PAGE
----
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Michael Campbell
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steveoliverc wrote:
...the social skills needed to play board games, such as playing by the rules, waiting for their turn, settling arguments, and playing a game through to the end.


I know some adult board gamers who don't possess these skills.

To the earlier point: I think there is a tendency for every generation to look at the upcoming generation with a critical "in my day, we use to..." attitude.

I think humans are humans. If the "technology-fosters-short-attention-spans" theory were truly valid, boardgames would have completely died out a long time ago. For that matter, sports like baseball and fishing would have died out, too.

Some people are impatient and can't sit still for more than 15 minutes, while others can sit for hours enjoying the slower-paced subtleties of certain activities.

My 10-year daughter, who loves her PS2 and her DS and her iPod, will not hesitate to sit down to a 4-hour game of Runebound with me.

Unfortunately, I think people today are just too busy. I know families that fill every waking hour with activities for themselves and their kids. They're involved in soccer, dance, swim team, music lessons, softball...and the list goes on.

To me, and my family, there is nothing better than a free evening crowded around a table playing Ticket to Ride...or just squeezing together on the couch watching a favorite DVD with a bucket of popcorn.

I actually have hope that the next generation may slow down a bit and enjoy the benefits of "watching the wheels go 'round and 'round" (to quote Mr. Lennon).
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Jason Henke
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I'm kind of of the opinion that if they don't play boardgames young--and they only play video games--they may not play boardgames later on. If they play both, they'll play both. It's not that they will have a natural draw towards one or the other on whole, it's what they learn to expect and associate with fun I guess.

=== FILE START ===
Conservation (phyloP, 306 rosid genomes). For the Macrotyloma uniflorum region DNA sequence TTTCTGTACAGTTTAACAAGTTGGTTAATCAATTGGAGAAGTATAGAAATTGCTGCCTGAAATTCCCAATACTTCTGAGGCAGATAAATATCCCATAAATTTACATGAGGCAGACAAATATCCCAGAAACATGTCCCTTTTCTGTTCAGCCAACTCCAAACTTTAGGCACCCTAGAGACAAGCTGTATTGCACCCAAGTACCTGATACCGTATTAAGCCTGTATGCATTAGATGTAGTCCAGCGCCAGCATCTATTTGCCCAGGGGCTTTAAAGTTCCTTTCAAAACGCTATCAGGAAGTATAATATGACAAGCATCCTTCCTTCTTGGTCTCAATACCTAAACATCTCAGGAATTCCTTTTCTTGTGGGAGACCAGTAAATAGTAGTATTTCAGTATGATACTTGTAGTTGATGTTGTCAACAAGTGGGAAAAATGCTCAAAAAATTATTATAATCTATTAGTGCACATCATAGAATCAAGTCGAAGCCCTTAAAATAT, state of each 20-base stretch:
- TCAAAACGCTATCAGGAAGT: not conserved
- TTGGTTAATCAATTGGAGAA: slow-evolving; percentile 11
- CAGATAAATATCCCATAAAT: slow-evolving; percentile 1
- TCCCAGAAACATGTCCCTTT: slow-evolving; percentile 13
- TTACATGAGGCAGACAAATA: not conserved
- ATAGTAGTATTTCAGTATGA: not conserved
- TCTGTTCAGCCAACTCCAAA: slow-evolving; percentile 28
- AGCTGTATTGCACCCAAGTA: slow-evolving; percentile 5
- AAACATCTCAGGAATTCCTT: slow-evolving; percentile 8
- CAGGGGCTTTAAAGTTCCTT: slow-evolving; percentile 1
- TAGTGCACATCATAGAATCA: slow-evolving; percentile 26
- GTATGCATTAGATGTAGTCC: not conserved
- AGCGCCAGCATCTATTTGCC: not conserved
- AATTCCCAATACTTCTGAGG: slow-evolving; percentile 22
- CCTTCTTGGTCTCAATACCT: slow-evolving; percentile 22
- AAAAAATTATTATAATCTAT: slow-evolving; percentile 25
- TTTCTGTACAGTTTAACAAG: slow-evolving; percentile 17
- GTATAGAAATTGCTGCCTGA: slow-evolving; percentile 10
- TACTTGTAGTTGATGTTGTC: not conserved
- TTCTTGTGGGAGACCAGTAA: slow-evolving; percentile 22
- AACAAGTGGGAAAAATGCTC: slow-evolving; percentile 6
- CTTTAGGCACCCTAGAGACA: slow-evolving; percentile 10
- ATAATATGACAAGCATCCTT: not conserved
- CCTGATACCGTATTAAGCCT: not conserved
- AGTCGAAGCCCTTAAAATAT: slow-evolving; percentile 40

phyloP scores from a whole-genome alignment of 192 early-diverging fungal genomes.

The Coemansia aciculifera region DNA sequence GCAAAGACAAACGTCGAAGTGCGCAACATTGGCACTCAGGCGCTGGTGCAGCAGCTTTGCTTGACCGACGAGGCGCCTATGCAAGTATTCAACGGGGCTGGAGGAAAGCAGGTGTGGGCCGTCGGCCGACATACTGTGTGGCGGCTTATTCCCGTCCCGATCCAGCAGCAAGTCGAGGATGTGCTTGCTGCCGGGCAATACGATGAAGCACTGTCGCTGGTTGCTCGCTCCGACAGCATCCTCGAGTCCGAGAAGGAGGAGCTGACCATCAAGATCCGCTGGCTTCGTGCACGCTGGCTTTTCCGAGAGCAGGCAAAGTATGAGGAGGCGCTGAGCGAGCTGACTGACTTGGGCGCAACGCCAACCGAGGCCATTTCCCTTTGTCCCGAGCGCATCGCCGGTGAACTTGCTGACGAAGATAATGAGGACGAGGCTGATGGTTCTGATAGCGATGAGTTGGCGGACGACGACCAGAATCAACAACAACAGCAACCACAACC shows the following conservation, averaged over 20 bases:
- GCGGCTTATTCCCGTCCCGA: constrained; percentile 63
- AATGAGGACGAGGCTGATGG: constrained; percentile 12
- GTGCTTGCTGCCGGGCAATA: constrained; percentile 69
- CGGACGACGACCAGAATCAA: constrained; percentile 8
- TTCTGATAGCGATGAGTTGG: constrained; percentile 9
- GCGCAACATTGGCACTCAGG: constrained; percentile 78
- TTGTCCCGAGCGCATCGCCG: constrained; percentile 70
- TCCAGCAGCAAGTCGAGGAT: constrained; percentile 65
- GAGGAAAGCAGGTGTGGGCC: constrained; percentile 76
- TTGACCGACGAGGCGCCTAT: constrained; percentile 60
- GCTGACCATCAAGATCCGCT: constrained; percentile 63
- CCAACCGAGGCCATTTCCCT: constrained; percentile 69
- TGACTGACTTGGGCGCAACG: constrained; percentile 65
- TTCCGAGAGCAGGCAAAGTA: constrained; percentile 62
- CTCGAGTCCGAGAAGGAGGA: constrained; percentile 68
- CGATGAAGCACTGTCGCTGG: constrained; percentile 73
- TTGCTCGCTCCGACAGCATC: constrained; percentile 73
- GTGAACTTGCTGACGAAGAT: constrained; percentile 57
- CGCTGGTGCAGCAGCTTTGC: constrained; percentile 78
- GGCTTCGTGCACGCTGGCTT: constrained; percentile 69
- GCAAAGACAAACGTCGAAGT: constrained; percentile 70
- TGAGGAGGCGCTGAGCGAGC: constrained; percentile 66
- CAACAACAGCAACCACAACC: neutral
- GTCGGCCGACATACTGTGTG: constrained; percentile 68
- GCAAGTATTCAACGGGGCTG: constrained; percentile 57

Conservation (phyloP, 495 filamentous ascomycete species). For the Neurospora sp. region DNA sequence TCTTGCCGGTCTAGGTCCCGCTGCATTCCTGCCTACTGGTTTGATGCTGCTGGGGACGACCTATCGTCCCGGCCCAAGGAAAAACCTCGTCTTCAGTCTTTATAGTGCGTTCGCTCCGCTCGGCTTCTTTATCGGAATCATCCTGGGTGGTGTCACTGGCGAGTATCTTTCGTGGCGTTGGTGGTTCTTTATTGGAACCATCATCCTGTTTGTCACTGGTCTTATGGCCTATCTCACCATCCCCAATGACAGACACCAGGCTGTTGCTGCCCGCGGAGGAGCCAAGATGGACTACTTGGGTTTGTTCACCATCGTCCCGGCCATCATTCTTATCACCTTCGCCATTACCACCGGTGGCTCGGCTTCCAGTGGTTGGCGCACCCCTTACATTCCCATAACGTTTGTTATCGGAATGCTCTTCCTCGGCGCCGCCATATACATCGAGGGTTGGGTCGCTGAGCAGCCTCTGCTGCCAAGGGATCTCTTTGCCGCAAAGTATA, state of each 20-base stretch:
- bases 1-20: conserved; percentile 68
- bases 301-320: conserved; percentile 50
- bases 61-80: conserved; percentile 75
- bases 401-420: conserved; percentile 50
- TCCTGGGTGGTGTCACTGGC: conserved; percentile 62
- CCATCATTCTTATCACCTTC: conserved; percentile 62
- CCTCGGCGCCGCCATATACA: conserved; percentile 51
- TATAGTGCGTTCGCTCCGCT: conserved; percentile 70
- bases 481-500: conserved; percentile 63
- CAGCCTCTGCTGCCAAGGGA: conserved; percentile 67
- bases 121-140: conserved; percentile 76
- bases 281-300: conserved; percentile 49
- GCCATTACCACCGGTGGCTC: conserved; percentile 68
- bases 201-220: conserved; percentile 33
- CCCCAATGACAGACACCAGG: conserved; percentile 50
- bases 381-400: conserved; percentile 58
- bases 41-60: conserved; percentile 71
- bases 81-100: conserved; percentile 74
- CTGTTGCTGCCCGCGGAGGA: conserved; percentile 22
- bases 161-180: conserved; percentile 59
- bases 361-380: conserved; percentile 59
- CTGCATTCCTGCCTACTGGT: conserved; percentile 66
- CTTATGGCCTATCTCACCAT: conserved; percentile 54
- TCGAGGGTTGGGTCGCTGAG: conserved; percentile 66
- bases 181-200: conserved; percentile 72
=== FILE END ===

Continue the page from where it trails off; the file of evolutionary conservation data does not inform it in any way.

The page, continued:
Video games also have a bit of 'stature' to them with peers.

I can only speak from my own history, and watching the children of friends grow up, but exposure and time spent with family and friends in endeavors while young often seem to carry over into adolescence and adult hood.

I grew up playing--and loving--boardgames, video games, and RPGs; I still have all those loves, but I don't RPG anymore. I'm still friends with many from my past and they also still game. In my one particular case, my argument holds true. laugh Who can say for the rest.

Of course, I'm an active corrupter of youth (and wives) into games. They--the games--aren't scary or geeky once you start the path.
 
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Todd Pytel
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OK, older gamers... when you were in high school, what proportion of your class wanted to sit down for a couple hours and play chess or Titan or Squad Leader? A pretty small fraction, I'll wager. "Serious" boardgaming of whatever flavor has always been and will always be a niche hobby. It's easy for the "old generation" (of which I would probably be considered a part) to come here - where all the other gamer geeks hang out - and bemoan the passing of a golden age. But you're really just passing judgment on the mainstream which, neither now nor previously, had the patience or dedication to learn a "serious" game. Only the perspective of the BGG community makes it seem any different.

BTW, I'm also a public school teacher in a Chicago high school (and not a particularly nice one FWIW). I would say that, on the whole, kids really aren't much different than they were when I was in school. What they're exposed to may be different - these days, the gamer geeks are more likely to get seriously into a real-time strategy game or a CCG than they are D&D or Blood Bowl (the two favorites of my middle-school and high-school game geek crowd). But that fringe is still there, and they still have the interest and ability to enjoy the same games we do. And sometimes it's not even the fringe - one of my students, whom I suspect many here would just see as a stereotypical African-American female, can spend two hours playing 9x9 Go against all comers (and usually winning) before tiring out and losing interest.